The contours of disease and hunger in Carolingian and early Ottonian Europe (c.750-c.950 CE)
By Tim Newfield
PhD Dissertation, McGill University, 2010
Abstract: This thesis is the first systematic examination of the textual and material evidence for disease and hunger in Carolingian and early Ottonian Europe, c.750 to c.950 CE. It draws upon medieval textual records including annals, capitularies, chronicles, concilia, correspondence, histories, gesta, poetry, polyptychs, secular biographies, and vitae, as well as numerous modern archaeological, palaeobotanical, palaeoclimatic, palaeomicrobiological and palaeopathological reports in order to comment on epidemics, epizootics, food shortages and the baseline or current of non-pestilential disease and chronic hunger underlying them. It first surveys the historical and scientific scholarship on these phenomena and the methodologies intrinsic to their study.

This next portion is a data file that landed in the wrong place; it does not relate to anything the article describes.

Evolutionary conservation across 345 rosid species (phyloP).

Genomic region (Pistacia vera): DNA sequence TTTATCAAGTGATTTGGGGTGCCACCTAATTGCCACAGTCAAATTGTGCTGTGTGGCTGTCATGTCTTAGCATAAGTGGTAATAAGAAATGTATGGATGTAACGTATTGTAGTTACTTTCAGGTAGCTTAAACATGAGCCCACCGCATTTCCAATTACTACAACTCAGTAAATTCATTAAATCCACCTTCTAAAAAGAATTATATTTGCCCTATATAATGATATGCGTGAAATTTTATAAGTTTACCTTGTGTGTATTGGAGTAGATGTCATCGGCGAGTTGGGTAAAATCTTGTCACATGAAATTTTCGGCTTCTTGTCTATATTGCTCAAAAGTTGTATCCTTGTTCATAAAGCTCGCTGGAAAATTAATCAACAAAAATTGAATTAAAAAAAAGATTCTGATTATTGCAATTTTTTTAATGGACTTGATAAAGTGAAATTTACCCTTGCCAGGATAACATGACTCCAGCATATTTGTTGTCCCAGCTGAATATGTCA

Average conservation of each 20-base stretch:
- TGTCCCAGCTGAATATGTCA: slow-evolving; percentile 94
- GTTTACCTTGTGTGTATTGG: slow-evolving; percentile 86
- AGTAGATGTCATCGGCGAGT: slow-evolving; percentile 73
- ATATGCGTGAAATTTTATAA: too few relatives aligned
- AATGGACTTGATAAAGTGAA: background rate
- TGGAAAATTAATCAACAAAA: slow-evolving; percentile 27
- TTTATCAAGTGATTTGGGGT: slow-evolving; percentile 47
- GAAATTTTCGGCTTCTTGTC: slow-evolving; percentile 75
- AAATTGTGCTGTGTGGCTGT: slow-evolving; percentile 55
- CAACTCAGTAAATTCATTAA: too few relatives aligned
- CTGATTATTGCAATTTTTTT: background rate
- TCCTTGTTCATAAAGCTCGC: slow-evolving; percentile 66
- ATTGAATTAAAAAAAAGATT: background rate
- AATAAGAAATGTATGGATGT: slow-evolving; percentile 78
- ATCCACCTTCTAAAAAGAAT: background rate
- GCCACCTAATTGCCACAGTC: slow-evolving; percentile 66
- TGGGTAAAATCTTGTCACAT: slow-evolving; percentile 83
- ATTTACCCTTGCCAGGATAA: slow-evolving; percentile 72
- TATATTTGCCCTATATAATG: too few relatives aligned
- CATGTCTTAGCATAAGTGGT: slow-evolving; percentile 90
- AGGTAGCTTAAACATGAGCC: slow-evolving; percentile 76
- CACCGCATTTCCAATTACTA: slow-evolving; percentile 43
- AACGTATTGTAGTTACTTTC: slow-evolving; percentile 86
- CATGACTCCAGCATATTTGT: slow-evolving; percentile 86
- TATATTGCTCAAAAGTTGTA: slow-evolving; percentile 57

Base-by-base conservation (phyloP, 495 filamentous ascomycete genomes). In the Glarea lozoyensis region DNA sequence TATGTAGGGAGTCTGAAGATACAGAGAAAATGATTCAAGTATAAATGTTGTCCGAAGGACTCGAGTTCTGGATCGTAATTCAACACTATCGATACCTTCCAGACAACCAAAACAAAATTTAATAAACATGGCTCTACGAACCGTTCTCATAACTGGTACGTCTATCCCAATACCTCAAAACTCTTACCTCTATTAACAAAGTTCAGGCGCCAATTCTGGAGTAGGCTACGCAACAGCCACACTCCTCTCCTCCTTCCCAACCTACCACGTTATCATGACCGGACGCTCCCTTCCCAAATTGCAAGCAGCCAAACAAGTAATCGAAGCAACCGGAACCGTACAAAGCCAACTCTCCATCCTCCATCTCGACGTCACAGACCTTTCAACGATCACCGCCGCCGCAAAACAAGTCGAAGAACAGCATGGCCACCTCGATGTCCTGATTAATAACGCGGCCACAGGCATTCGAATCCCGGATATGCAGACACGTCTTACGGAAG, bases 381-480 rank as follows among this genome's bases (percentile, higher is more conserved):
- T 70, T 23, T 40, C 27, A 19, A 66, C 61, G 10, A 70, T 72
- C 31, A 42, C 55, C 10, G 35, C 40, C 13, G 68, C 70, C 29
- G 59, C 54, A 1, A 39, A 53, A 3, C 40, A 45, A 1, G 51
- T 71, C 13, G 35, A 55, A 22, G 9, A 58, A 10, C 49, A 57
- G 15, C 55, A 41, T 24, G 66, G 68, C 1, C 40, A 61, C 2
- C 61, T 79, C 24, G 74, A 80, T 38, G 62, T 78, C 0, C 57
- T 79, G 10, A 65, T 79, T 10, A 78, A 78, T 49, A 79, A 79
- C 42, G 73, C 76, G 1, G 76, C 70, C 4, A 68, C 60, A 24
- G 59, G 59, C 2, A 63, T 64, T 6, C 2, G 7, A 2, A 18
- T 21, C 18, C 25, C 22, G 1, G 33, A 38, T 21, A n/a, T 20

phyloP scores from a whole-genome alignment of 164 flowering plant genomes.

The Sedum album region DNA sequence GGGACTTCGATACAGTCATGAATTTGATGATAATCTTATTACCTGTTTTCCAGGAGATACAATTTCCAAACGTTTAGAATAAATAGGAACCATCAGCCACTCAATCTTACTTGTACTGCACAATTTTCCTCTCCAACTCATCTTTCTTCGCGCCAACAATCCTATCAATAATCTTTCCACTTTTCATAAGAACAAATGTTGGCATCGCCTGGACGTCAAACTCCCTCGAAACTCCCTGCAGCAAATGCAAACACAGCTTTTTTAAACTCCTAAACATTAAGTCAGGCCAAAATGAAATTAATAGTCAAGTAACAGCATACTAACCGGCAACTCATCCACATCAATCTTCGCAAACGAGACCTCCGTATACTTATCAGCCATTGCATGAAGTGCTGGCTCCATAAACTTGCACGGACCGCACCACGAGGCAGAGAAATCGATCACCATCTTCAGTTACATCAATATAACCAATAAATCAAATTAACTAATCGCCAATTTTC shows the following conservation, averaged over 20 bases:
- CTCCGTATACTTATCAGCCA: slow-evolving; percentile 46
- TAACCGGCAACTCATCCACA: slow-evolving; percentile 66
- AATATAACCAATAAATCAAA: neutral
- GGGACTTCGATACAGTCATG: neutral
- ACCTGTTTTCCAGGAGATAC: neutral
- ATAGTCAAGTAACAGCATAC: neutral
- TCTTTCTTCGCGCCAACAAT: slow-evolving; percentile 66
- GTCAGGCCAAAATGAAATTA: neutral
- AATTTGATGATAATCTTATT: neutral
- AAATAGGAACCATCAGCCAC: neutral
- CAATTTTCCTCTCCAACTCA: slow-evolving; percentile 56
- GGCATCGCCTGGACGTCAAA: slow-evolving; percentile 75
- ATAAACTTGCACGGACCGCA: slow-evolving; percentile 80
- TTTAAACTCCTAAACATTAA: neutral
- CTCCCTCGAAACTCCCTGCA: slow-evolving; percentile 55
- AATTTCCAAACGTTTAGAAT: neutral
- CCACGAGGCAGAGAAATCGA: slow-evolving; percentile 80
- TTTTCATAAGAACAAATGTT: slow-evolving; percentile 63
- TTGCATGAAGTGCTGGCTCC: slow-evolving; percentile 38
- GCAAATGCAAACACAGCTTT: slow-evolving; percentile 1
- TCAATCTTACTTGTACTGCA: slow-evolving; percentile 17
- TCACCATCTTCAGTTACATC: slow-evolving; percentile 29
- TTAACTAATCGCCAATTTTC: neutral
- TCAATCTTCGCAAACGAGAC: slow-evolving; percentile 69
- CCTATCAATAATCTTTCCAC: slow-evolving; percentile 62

The evidence for non-pestilential and chronic hunger is then addressed, before pestilences and food shortages are identified in time and space. We can discern roughly thirty-two peacetime epidemics, ten epizootics, ten famines and twelve lesser shortages. A short investigation of the impact of, and response to, disease and hunger in Carolingian and early Ottonian Europe is presented in conclusion.
The thesis demonstrates that disease and hunger, in both endemic and epidemic forms, were common realities for mid eighth- through mid tenth-century continental European populations, and argues that epidemics, epizootics and subsistence crises had major, short-lived but possibly cumulative, repercussions for Carolingian and early Ottonian demographic and, consequently, economic growth, in addition to intensifying the impact of the silent toll of the baseline of non-pestilential disease and chronic hunger. The textual evidence addressed in the thesis is presented in Latin and English in three appendices.
Top Image: Cattle in the Stuttgarter Psalter, fol. 256